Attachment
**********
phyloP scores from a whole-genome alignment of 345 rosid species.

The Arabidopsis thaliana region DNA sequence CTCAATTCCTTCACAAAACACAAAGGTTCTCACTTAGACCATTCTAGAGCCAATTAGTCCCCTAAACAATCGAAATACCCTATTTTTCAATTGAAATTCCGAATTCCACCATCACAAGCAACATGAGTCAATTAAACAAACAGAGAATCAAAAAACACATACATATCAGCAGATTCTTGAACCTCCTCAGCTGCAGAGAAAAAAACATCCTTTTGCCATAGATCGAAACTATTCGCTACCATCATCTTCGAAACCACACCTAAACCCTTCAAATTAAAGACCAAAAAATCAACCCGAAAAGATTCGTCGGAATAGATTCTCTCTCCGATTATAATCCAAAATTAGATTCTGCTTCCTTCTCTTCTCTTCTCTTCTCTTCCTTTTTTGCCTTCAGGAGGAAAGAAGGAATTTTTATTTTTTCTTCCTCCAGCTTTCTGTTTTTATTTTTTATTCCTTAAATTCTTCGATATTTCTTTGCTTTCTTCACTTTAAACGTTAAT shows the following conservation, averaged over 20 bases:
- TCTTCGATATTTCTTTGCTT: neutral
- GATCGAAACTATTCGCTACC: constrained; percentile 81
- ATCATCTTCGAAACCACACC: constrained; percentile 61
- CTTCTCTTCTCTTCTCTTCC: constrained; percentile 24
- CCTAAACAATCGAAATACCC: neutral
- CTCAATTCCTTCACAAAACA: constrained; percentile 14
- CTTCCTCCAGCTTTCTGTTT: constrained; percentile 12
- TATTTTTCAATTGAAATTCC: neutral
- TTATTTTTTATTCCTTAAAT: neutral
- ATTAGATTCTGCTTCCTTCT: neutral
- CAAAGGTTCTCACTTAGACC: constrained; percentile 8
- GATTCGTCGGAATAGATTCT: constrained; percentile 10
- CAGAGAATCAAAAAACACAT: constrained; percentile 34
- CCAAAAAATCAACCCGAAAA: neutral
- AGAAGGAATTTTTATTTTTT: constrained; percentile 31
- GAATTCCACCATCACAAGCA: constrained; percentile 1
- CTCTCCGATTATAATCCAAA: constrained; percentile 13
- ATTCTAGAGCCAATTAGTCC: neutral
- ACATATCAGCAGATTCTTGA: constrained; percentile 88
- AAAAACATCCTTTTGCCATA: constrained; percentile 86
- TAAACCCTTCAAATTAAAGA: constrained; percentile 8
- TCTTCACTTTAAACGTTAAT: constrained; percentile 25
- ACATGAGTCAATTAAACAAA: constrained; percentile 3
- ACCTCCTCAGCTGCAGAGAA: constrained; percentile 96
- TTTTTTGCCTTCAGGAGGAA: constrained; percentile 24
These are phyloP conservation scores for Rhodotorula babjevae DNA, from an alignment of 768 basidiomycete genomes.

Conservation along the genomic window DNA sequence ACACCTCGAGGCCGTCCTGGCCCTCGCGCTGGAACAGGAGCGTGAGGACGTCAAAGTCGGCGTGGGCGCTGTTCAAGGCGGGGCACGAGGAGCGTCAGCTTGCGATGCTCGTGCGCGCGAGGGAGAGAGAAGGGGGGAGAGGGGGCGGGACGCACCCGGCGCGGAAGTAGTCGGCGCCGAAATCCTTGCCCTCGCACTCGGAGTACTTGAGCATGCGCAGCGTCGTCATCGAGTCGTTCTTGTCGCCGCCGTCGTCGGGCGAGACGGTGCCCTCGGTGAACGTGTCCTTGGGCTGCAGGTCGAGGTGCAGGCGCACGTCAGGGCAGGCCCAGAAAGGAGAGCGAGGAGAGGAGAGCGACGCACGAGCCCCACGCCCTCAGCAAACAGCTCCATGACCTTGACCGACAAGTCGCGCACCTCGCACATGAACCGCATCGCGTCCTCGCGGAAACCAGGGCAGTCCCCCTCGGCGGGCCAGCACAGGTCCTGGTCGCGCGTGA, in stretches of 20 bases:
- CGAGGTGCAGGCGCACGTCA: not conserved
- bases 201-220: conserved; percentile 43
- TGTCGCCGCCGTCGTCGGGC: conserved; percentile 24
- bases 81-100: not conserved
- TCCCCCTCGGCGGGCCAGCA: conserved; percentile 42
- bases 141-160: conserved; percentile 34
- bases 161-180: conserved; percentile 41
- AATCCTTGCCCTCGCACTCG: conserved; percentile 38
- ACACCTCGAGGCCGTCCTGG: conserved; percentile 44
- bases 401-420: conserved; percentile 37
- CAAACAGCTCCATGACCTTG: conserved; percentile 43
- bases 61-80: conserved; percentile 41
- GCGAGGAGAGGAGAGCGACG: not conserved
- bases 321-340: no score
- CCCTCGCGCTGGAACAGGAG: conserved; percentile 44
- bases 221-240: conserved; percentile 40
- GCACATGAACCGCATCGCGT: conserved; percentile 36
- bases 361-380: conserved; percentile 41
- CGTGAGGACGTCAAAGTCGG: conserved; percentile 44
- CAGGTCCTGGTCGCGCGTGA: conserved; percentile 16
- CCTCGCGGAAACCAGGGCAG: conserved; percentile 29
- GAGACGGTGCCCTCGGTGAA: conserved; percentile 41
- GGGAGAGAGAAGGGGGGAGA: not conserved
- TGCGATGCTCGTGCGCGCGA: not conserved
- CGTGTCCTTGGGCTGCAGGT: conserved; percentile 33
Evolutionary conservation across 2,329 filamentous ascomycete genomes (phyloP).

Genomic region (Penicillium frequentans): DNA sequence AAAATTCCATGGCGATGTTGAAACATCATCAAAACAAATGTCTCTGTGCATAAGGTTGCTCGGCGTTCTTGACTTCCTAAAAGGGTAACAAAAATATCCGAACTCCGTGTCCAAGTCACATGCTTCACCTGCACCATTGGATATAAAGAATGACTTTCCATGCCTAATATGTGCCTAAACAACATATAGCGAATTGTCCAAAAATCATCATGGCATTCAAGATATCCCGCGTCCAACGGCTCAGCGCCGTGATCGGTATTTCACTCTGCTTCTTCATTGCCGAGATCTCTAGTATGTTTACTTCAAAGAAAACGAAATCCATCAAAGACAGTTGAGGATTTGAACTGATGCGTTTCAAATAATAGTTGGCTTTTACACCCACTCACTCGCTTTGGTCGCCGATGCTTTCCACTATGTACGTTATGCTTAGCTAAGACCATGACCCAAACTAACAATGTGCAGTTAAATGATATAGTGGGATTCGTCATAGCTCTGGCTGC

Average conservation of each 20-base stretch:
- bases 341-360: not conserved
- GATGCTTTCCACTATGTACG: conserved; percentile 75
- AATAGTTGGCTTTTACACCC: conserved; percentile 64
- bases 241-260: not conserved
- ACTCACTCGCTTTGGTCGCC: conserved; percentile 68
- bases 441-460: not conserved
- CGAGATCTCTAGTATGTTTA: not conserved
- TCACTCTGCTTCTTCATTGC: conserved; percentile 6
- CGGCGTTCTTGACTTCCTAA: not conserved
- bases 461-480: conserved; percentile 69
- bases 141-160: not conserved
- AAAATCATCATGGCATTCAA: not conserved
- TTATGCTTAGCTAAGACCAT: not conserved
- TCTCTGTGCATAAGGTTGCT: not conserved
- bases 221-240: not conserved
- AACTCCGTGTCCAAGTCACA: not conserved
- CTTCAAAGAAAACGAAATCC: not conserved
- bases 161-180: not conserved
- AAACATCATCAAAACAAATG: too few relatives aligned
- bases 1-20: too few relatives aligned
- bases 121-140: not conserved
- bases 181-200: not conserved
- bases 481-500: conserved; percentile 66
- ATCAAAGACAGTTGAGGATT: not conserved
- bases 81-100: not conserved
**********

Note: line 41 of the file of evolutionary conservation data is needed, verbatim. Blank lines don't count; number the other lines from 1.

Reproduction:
- bases 61-80: conserved; percentile 41